“The ancient Greeks were especially interested in the convulsive emotions associated with war, with large-scale human conflict and its intense liminal experiences,” Djordjevitch said. “The whole of ancient drama tends to be about what happens when you cross that threshold, such as vengeance, and emerge in a new and dangerous realm.”
For example, in “Oresteia,” the Greek trilogy of tragedies, “Clytaemnestra clearly deserved to be executed for the murder of her husband, but it shouldn’t have been her own children who killed her. Greek culture is very much focused on these liminal situations. That’s why it’s so fascinating to us, because they represent a situation where the human is encountered in its inhuman moments,” he said.
“Drama intensifies the everyday to reveal the deeper dynamic that lies beneath and basically structures the everyday. To be a civilized society, all of these liminal emotions have to be kept in check, but they are still real, so you can’t pretend they are not there,” he said.
The ancient Greeks built temples that not only served as spaces for ritual and worship, but for acknowledging and thinking about emotions.
When we see the gory details depicted in ancient Greek pottery—for example, a jealous wife killing her own two sons, in the myth of Medea—and other scenes of mutilation, rape, near human sacrifice, or chaos, we may assume that the ancient Greeks were generally a violent lot. Yet their manner of interacting with each other in daily life was most likely far more peaceful, because they created the space and time to be able to contemplate their emotions through watching those comedies, satires, or tragedies, or through worshiping in temples.
The ancient Greeks developed some of the earliest known theories on emotion. The philosopher Aristotle examined about a dozen emotions, organizing them into pairs, in his treatise on the art of rhetoric. His famous definition of tragedy explained the healing effect of watching tragic plays.
“Achilles only appears before us as fully human when Priam reminds him that he too has a father who will grieve over him. That moment is the catharsis of the ‘Iliad,’ when everybody listening is weeping,” Djordjevitch said. “The ultimate, macho, bloodlust Achilles warrior is suddenly humanized. … That is a fabulous testimony to the spiritual depth and breadth, and emotional maturity, of a culture.”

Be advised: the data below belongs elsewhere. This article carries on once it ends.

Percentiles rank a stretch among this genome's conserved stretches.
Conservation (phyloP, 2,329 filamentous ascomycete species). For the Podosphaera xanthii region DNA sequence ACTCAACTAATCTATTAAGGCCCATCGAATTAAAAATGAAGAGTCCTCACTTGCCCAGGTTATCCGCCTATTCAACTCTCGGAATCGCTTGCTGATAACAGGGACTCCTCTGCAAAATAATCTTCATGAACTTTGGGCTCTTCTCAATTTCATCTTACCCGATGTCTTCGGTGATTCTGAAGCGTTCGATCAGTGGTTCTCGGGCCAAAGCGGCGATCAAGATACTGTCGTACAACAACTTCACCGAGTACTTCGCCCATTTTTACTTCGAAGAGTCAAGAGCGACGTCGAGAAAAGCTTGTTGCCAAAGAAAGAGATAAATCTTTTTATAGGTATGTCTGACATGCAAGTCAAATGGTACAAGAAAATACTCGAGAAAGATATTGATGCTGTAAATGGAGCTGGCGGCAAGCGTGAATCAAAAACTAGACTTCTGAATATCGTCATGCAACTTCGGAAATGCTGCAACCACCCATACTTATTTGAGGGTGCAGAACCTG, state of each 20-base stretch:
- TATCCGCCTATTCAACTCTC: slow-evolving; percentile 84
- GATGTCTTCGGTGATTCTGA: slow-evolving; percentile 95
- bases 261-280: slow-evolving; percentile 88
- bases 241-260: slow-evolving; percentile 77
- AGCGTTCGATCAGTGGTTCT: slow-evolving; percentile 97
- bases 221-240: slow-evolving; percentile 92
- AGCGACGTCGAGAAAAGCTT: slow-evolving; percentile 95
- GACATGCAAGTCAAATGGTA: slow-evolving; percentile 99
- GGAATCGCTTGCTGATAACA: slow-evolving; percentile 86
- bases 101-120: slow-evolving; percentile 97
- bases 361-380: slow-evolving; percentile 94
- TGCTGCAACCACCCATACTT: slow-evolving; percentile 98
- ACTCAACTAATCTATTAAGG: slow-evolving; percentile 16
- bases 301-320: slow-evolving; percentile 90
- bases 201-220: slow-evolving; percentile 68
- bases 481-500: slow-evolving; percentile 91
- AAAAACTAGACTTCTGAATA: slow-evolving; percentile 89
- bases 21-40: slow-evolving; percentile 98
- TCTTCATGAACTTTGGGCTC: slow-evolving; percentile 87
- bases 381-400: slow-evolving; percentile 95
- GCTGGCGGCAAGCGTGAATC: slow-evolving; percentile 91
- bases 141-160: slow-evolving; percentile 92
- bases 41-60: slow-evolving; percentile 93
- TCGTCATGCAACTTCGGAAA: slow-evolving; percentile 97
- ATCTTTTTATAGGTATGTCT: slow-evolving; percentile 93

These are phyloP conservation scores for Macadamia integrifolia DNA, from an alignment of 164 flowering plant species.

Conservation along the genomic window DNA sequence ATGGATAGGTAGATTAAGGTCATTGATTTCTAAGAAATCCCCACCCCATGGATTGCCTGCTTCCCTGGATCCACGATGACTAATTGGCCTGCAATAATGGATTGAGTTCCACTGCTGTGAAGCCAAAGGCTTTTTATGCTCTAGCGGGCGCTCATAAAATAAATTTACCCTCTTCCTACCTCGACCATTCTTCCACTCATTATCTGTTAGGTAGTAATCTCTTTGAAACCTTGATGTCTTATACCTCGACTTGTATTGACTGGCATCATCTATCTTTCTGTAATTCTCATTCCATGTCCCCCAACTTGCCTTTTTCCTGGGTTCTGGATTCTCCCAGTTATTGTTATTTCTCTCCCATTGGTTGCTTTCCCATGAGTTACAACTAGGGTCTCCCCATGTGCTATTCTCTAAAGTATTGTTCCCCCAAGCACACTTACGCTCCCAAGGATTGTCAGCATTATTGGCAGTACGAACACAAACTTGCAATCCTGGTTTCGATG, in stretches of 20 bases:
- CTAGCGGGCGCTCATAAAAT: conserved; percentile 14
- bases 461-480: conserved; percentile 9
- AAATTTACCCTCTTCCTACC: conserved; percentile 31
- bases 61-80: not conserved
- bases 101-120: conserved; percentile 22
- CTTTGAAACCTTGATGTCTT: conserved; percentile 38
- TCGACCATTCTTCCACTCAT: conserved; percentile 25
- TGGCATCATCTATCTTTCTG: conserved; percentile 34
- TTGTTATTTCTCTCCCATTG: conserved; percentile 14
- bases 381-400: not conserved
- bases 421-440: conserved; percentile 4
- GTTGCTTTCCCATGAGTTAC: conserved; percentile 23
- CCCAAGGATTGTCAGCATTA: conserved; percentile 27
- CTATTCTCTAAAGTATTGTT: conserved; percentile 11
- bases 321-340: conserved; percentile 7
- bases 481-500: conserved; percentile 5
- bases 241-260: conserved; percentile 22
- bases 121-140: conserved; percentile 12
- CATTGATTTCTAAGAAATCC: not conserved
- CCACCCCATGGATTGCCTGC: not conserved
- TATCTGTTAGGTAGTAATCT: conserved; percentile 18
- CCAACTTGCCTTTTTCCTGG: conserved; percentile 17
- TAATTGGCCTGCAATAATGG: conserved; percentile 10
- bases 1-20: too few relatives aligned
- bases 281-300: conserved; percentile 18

Catharsis is the whole purpose of tragedy as explained in Aristotle’s “Poetics.” “The whole body-politic participates in purging these emotions by having them represented in a concentrated, controlled, artistic way,” Djordjevitch said.
“The classical as Classical sublimates and basically takes the emotions to a place where they are barely evident to the casual viewer. There’s an intensification, rather than an increase, in the degree of external expression. That’s the very definition of the classical. Everything seems nice until you pay attention, and then you notice the deep emotions,” Djordjevitch said.
At first glance, a terracotta vase shows beautifully delineated figures, composed harmoniously. But on closer inspection, a severe drama unfolds of, for example, Achilles ambushing and murdering the Trojan prince Troilus.
Achilles reminds us that even a hero is fallible and therefore subject to nemesis and retribution. The pieces and the stories associated with them in the exhibition remind us of all the emotions that the ancient Greeks called divinities.
“The Athenians built a temple to ‘Nemesis’ near their great victory at Marathon. It’s not just about ‘oh ha, ha, look at you Persians, you were done in by your hubris.’ It also reminds them that Nemesis follows Hubris, and is a permanent part of their sacred landscape. That degree of self-awareness is the beauty of the ancient Greeks,” Djordjevitch said.
Contributed by Milene Fernandez